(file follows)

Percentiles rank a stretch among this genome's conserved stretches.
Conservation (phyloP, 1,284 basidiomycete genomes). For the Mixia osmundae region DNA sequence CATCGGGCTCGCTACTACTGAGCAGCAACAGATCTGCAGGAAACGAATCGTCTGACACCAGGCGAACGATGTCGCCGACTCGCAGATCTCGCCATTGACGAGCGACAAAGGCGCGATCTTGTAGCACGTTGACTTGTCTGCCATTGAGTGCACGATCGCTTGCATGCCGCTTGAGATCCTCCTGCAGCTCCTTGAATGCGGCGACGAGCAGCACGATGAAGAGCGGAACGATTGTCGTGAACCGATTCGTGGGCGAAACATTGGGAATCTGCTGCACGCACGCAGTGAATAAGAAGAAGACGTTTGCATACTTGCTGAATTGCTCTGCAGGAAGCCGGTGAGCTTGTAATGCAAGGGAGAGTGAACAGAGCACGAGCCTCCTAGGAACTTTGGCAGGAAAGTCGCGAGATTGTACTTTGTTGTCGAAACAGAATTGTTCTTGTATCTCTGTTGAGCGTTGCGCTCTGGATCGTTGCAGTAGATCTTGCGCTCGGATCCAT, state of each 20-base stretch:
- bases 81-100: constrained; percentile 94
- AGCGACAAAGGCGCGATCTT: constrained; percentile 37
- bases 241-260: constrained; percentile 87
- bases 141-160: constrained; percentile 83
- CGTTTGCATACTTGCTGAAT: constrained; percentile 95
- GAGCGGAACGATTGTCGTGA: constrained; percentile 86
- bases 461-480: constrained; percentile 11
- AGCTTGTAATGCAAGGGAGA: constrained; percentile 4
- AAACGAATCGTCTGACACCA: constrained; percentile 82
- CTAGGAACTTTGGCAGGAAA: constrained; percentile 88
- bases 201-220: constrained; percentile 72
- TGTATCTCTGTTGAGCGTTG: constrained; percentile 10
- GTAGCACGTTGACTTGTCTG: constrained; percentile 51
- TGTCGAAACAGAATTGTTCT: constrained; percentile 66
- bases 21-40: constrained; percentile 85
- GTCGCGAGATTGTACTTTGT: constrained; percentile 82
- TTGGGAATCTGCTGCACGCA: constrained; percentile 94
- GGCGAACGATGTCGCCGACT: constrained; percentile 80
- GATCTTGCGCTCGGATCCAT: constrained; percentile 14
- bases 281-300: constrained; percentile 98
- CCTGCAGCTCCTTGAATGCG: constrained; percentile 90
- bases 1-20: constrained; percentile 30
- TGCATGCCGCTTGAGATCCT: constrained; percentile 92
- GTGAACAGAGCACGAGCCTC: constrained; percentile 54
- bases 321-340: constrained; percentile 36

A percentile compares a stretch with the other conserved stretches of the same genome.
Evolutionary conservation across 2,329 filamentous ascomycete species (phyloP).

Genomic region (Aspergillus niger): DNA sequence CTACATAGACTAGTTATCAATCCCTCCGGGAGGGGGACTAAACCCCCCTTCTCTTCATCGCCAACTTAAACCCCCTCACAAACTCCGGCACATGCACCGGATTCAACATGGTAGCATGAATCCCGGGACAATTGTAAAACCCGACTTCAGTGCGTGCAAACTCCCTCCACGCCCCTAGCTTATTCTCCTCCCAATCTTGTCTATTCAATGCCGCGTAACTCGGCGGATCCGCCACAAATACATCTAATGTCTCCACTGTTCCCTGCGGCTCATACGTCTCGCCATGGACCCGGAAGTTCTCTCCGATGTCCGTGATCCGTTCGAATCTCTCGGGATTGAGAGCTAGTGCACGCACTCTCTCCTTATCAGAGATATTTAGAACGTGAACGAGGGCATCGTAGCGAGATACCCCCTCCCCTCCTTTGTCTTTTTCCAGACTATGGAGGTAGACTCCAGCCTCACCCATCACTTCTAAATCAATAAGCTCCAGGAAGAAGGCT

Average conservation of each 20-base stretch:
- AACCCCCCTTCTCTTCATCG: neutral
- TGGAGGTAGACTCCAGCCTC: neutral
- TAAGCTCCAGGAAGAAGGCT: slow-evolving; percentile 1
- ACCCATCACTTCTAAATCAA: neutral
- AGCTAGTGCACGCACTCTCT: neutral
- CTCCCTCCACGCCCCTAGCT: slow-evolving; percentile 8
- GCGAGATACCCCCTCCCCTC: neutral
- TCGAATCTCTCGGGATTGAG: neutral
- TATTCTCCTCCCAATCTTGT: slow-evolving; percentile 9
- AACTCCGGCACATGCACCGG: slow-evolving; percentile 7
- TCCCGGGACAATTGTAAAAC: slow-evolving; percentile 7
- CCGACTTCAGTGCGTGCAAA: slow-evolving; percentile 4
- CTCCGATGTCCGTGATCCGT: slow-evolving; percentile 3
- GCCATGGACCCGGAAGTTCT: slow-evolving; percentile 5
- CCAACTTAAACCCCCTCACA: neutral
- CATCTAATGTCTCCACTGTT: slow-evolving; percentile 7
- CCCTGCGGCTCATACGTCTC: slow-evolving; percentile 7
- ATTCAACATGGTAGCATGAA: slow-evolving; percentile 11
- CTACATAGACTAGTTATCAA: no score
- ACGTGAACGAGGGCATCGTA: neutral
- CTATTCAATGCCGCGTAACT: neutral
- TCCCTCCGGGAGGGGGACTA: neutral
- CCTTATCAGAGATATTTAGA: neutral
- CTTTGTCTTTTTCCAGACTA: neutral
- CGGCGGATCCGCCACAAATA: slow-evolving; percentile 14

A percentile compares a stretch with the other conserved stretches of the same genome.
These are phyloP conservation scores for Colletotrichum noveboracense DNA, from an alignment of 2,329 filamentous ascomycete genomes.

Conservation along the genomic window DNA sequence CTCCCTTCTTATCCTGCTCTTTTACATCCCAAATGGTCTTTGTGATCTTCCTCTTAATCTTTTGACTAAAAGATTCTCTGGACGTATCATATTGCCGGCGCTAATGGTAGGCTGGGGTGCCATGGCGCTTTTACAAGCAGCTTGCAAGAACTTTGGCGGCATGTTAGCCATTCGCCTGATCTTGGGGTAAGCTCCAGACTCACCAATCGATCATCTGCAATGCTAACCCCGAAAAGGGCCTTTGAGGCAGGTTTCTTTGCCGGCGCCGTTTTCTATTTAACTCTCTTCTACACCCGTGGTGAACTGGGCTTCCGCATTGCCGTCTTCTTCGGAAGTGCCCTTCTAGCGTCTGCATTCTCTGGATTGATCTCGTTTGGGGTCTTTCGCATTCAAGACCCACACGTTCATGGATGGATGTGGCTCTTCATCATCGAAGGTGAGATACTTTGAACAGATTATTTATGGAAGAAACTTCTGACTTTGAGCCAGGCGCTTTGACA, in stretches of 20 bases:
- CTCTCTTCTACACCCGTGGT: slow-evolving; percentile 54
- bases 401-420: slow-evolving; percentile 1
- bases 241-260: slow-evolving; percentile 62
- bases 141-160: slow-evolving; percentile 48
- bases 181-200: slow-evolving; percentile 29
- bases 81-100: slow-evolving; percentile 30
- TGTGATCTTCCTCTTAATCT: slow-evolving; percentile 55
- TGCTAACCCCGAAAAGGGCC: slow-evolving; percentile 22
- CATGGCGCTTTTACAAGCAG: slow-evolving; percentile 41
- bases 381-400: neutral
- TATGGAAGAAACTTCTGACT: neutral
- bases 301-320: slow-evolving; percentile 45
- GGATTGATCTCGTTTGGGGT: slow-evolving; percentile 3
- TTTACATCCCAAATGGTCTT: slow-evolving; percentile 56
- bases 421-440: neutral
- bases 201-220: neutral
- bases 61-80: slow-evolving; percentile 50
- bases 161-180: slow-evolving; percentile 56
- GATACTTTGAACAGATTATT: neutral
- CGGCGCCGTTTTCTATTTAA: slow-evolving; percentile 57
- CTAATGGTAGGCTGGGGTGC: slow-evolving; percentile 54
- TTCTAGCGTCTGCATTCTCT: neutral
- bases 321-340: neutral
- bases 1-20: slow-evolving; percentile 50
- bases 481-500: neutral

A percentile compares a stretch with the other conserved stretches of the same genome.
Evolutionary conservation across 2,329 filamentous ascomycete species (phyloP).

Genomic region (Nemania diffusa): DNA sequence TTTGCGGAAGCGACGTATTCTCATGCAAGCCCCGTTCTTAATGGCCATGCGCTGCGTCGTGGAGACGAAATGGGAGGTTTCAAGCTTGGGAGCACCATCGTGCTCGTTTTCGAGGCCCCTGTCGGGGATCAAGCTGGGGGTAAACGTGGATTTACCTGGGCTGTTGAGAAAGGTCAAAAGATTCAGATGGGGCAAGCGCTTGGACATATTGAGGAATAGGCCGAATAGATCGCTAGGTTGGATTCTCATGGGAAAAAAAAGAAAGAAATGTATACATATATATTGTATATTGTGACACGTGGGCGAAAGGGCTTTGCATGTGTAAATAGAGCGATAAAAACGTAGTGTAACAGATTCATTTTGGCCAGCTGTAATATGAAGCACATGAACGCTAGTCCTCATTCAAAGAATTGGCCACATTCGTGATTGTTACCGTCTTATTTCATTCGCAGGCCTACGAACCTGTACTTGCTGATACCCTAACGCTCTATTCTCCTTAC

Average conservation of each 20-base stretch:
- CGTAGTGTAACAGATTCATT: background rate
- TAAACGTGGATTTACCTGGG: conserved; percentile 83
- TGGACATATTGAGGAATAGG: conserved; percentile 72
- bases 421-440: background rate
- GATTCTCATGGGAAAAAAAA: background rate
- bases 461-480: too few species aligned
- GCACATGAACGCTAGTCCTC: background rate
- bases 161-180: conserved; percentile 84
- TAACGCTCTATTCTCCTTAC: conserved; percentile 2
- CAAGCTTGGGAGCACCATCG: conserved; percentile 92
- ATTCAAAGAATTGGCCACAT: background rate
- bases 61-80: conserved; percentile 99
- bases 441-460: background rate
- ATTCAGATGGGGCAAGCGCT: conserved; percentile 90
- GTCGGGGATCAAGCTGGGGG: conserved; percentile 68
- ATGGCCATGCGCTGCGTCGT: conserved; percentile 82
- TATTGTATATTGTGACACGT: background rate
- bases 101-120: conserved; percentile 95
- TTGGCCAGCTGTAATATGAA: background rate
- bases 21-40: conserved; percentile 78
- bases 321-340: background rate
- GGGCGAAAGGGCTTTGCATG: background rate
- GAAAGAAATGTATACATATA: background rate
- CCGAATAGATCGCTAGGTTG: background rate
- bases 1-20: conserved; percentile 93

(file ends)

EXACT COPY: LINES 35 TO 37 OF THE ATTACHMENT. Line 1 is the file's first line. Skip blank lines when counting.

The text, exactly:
- ACCCATCACTTCTAAATCAA: neutral
- AGCTAGTGCACGCACTCTCT: neutral
- CTCCCTCCACGCCCCTAGCT: slow-evolving; percentile 8